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Randy Paul is NRCHA ‘World’s Greatest’ on Smokeelan

From the Newstrader - February 18th, 2010
Randy Paul and Smokeelan win the 2010 NRCHA World’s Greatest Horseman championship in dramatic fashion.

Primo Morales photo

Randy Paul and Smokeelan win the 2010 NRCHA World’s Greatest Horseman championship in dramatic fashion.

SAN ANGELO, Texas – It came down to the final run.

Randy Paul and Smokeelan, going last down the fence in pursuit of front-runner Doug Williamson and Hes Wright On, pulled off a clutch 223 score in the cow work to claim the 2010 World’s Greatest Horseman title Feb. 7 at the First Community Credit Unior Spur Arena. The National Reined Cow Horse Association’s four-event competition tested the world’s best trainers and stock horses in herd work, rein work, cow work and steer stopping.

After the first finals segment in herd work, Paul faced an uphill climb. He and Smokeelan (Elans Playboy x Smart Little Smokee), owned by Jill Smiekel George, sat in seventh place, but the subsequent rein work sparked optimism for the trainer who has won more than $1 million in National Reining Horse Association earnings.

10 years of Equine Affaire

By Horsetrader staff - February 18th, 2010

The Fairplex in Pomona hosted the 10th Annual Equine Affaire from Feb. 4-7, and neither rain nor recession could keep the spirits (and numbers) down – a very good sign as we head toward spring of 2010. As the Official Publication of Equine Affaire, the California Horsetrader shares some of the event with you in these pictures taken by Daniel Lew and Carolyn Read. If you attended Equine Affaire, let us know what you think — many folks say that trade fairs like this are good indicators of the economy. To take our quick poll, click here!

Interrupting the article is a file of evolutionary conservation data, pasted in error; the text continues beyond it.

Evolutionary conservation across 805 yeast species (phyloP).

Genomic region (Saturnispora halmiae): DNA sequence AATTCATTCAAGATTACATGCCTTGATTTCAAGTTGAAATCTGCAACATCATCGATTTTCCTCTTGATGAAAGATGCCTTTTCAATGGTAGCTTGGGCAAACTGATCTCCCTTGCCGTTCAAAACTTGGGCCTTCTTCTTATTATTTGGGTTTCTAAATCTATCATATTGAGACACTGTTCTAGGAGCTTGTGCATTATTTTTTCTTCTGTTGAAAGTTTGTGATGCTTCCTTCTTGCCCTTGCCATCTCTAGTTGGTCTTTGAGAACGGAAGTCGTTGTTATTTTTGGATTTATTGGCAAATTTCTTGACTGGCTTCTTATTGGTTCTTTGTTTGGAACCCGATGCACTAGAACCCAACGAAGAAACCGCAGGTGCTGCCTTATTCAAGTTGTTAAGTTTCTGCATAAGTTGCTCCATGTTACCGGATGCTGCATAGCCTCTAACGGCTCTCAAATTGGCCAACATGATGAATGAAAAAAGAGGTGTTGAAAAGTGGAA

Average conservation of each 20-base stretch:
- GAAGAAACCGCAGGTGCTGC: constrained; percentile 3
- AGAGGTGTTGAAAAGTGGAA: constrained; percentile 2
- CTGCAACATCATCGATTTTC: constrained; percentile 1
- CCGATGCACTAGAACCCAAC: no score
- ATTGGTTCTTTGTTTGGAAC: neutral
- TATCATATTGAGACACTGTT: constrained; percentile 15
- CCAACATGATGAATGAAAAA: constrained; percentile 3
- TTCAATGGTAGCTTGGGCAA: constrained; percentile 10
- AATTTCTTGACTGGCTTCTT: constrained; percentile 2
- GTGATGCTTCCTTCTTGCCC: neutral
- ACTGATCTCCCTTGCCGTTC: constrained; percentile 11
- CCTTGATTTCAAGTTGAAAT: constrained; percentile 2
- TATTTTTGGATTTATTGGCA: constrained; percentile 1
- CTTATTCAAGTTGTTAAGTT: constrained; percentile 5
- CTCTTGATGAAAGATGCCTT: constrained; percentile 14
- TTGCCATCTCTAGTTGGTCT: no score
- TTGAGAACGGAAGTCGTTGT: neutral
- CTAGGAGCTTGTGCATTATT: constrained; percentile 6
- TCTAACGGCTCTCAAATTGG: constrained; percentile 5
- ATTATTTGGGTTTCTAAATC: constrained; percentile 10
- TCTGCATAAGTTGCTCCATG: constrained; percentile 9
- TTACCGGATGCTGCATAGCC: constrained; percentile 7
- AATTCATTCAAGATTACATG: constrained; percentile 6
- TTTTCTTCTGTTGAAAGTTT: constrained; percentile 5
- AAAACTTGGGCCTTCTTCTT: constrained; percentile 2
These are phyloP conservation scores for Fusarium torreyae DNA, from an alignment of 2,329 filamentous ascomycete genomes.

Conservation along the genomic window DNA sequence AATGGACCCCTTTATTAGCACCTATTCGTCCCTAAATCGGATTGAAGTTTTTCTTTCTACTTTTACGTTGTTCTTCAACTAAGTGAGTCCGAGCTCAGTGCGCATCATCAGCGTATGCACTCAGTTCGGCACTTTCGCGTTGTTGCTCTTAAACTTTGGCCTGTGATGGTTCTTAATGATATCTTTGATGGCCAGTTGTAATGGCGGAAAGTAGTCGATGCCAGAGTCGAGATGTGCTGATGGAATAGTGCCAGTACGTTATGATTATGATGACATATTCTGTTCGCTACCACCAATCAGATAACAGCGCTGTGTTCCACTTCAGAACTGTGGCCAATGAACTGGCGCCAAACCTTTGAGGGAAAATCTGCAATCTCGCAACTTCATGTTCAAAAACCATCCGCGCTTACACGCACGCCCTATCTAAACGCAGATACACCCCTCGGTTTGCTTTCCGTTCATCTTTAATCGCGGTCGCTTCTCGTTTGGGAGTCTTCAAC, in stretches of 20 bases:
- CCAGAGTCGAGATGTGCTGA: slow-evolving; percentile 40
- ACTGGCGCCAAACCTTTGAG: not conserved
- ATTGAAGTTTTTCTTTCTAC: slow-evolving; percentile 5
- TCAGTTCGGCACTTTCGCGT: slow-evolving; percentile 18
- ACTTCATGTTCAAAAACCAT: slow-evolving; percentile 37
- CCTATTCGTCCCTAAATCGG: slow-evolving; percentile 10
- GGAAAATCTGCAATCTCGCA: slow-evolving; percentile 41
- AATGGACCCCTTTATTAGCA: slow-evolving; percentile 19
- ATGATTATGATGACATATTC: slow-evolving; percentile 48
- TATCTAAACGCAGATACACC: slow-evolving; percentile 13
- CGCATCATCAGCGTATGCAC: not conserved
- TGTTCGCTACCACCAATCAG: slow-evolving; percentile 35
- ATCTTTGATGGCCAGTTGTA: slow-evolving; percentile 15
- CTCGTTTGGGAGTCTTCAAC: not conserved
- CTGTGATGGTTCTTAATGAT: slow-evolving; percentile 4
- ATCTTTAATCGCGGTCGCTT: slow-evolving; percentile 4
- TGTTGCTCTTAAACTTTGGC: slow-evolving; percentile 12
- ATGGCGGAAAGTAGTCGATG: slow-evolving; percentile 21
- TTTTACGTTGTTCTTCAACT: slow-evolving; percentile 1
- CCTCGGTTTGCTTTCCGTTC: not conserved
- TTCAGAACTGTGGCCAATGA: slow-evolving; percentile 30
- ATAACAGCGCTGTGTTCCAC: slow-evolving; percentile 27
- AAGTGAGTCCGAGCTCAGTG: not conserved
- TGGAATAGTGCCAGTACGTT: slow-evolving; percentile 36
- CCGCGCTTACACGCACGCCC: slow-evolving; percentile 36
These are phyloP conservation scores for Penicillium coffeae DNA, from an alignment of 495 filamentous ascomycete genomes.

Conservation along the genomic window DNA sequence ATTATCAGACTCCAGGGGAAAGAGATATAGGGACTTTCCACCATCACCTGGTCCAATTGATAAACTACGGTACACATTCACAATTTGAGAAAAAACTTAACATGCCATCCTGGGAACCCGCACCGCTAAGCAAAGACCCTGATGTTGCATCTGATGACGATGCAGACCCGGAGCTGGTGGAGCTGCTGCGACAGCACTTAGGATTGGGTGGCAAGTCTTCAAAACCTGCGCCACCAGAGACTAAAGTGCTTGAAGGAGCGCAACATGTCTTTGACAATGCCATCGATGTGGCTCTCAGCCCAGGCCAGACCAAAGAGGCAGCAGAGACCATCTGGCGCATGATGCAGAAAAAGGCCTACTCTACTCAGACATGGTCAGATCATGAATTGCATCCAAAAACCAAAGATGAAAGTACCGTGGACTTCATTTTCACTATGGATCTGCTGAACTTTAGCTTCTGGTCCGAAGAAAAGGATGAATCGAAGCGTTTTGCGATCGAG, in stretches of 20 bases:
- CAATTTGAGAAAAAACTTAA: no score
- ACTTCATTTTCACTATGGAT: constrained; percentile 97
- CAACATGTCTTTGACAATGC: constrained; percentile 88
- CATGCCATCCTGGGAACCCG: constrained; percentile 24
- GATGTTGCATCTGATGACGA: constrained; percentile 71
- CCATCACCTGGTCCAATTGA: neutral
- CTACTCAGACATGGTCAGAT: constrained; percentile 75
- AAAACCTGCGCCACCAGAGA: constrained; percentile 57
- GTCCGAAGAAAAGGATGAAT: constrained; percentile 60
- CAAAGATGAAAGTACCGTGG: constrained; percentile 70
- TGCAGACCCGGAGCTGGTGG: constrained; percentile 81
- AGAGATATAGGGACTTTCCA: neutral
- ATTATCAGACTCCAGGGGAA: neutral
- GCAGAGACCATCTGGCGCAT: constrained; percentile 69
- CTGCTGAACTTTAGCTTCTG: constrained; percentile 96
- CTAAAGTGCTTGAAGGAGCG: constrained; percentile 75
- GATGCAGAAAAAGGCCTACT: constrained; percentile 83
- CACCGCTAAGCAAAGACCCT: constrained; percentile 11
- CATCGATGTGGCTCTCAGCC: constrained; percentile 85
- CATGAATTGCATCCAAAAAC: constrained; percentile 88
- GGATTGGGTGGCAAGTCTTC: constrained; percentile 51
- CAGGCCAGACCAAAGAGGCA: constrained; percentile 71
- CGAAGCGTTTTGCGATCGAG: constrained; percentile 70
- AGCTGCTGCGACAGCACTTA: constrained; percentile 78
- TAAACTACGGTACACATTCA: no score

Keri Potter makes most of jump-off, wins $50,000 EMO Grand Prix


Special to the Horsetrader - February 18th, 2010
Going last in the HITS I grand prix jump-off aboard Rockford I, Keri Potter of Del Mar edged red-hot Canadian rider John Anderson to win.

Flying Horse photo

Going last in the HITS I grand prix jump-off aboard Rockford I, Keri Potter of Del Mar edged red-hot Canadian rider John Anderson to win.

THERMAL — Keri Potter took her first step into the race to qualify for the Pfizer Million when she rode Rockford I to victory in the Feb. 1 $50,000 EMO Grand Prix, presented by Pfizer Animal Health at the HITS Desert Horse Park.

The Del Mar resident and her horse topped 30 challengers in the circuit’s first Sunday feature class. International Course Designer Marina Azevedo set a challenging first-round course that left only three horse-and-rider teams advancing to the jump-off round.

Potter has ridden the 14-year-old Rockford I, which she owns, for six years, during which she has qualified for the FEI World Cup twice and won numerous grand prix events. Sunday’s victory boosted her toward a qualification for the Pfizer $1 Million Grand Prix, to be held at HITS-on-the-Hudson on Sept. 12 in Saugerties, N.Y.